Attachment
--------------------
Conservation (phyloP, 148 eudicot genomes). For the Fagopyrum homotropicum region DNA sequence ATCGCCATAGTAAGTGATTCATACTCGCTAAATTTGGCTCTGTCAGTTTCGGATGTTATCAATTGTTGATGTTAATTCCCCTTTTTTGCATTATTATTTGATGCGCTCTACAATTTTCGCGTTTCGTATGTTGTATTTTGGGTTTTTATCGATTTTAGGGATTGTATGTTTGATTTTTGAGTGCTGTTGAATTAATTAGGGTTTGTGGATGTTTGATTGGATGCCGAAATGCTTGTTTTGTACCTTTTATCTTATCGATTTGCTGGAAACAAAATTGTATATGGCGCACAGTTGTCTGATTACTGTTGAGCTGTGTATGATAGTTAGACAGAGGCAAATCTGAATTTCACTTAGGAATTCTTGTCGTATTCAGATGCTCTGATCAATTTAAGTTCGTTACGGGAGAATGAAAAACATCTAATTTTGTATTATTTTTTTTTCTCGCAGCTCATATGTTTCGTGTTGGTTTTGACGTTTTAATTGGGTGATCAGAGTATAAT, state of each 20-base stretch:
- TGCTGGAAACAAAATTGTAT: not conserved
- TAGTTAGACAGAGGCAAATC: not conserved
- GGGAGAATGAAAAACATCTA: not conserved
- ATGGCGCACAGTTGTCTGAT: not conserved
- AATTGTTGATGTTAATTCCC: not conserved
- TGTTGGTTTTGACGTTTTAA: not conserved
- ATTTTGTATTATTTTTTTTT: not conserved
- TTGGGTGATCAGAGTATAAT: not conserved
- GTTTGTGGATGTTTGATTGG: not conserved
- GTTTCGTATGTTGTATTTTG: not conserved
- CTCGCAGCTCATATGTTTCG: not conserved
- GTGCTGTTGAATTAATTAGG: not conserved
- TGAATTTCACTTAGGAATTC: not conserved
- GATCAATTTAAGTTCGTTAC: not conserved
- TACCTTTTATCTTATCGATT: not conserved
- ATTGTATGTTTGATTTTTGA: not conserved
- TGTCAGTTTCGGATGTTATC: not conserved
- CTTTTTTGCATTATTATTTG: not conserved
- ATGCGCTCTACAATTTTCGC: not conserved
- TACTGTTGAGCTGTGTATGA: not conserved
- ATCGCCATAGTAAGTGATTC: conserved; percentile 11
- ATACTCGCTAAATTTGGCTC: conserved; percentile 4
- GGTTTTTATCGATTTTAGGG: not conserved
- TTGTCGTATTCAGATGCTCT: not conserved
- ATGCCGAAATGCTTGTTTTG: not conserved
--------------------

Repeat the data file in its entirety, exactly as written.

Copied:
Conservation (phyloP, 148 eudicot genomes). For the Fagopyrum homotropicum region DNA sequence ATCGCCATAGTAAGTGATTCATACTCGCTAAATTTGGCTCTGTCAGTTTCGGATGTTATCAATTGTTGATGTTAATTCCCCTTTTTTGCATTATTATTTGATGCGCTCTACAATTTTCGCGTTTCGTATGTTGTATTTTGGGTTTTTATCGATTTTAGGGATTGTATGTTTGATTTTTGAGTGCTGTTGAATTAATTAGGGTTTGTGGATGTTTGATTGGATGCCGAAATGCTTGTTTTGTACCTTTTATCTTATCGATTTGCTGGAAACAAAATTGTATATGGCGCACAGTTGTCTGATTACTGTTGAGCTGTGTATGATAGTTAGACAGAGGCAAATCTGAATTTCACTTAGGAATTCTTGTCGTATTCAGATGCTCTGATCAATTTAAGTTCGTTACGGGAGAATGAAAAACATCTAATTTTGTATTATTTTTTTTTCTCGCAGCTCATATGTTTCGTGTTGGTTTTGACGTTTTAATTGGGTGATCAGAGTATAAT, state of each 20-base stretch:
- TGCTGGAAACAAAATTGTAT: not conserved
- TAGTTAGACAGAGGCAAATC: not conserved
- GGGAGAATGAAAAACATCTA: not conserved
- ATGGCGCACAGTTGTCTGAT: not conserved
- AATTGTTGATGTTAATTCCC: not conserved
- TGTTGGTTTTGACGTTTTAA: not conserved
- ATTTTGTATTATTTTTTTTT: not conserved
- TTGGGTGATCAGAGTATAAT: not conserved
- GTTTGTGGATGTTTGATTGG: not conserved
- GTTTCGTATGTTGTATTTTG: not conserved
- CTCGCAGCTCATATGTTTCG: not conserved
- GTGCTGTTGAATTAATTAGG: not conserved
- TGAATTTCACTTAGGAATTC: not conserved
- GATCAATTTAAGTTCGTTAC: not conserved
- TACCTTTTATCTTATCGATT: not conserved
- ATTGTATGTTTGATTTTTGA: not conserved
- TGTCAGTTTCGGATGTTATC: not conserved
- CTTTTTTGCATTATTATTTG: not conserved
- ATGCGCTCTACAATTTTCGC: not conserved
- TACTGTTGAGCTGTGTATGA: not conserved
- ATCGCCATAGTAAGTGATTC: conserved; percentile 11
- ATACTCGCTAAATTTGGCTC: conserved; percentile 4
- GGTTTTTATCGATTTTAGGG: not conserved
- TTGTCGTATTCAGATGCTCT: not conserved
- ATGCCGAAATGCTTGTTTTG: not conserved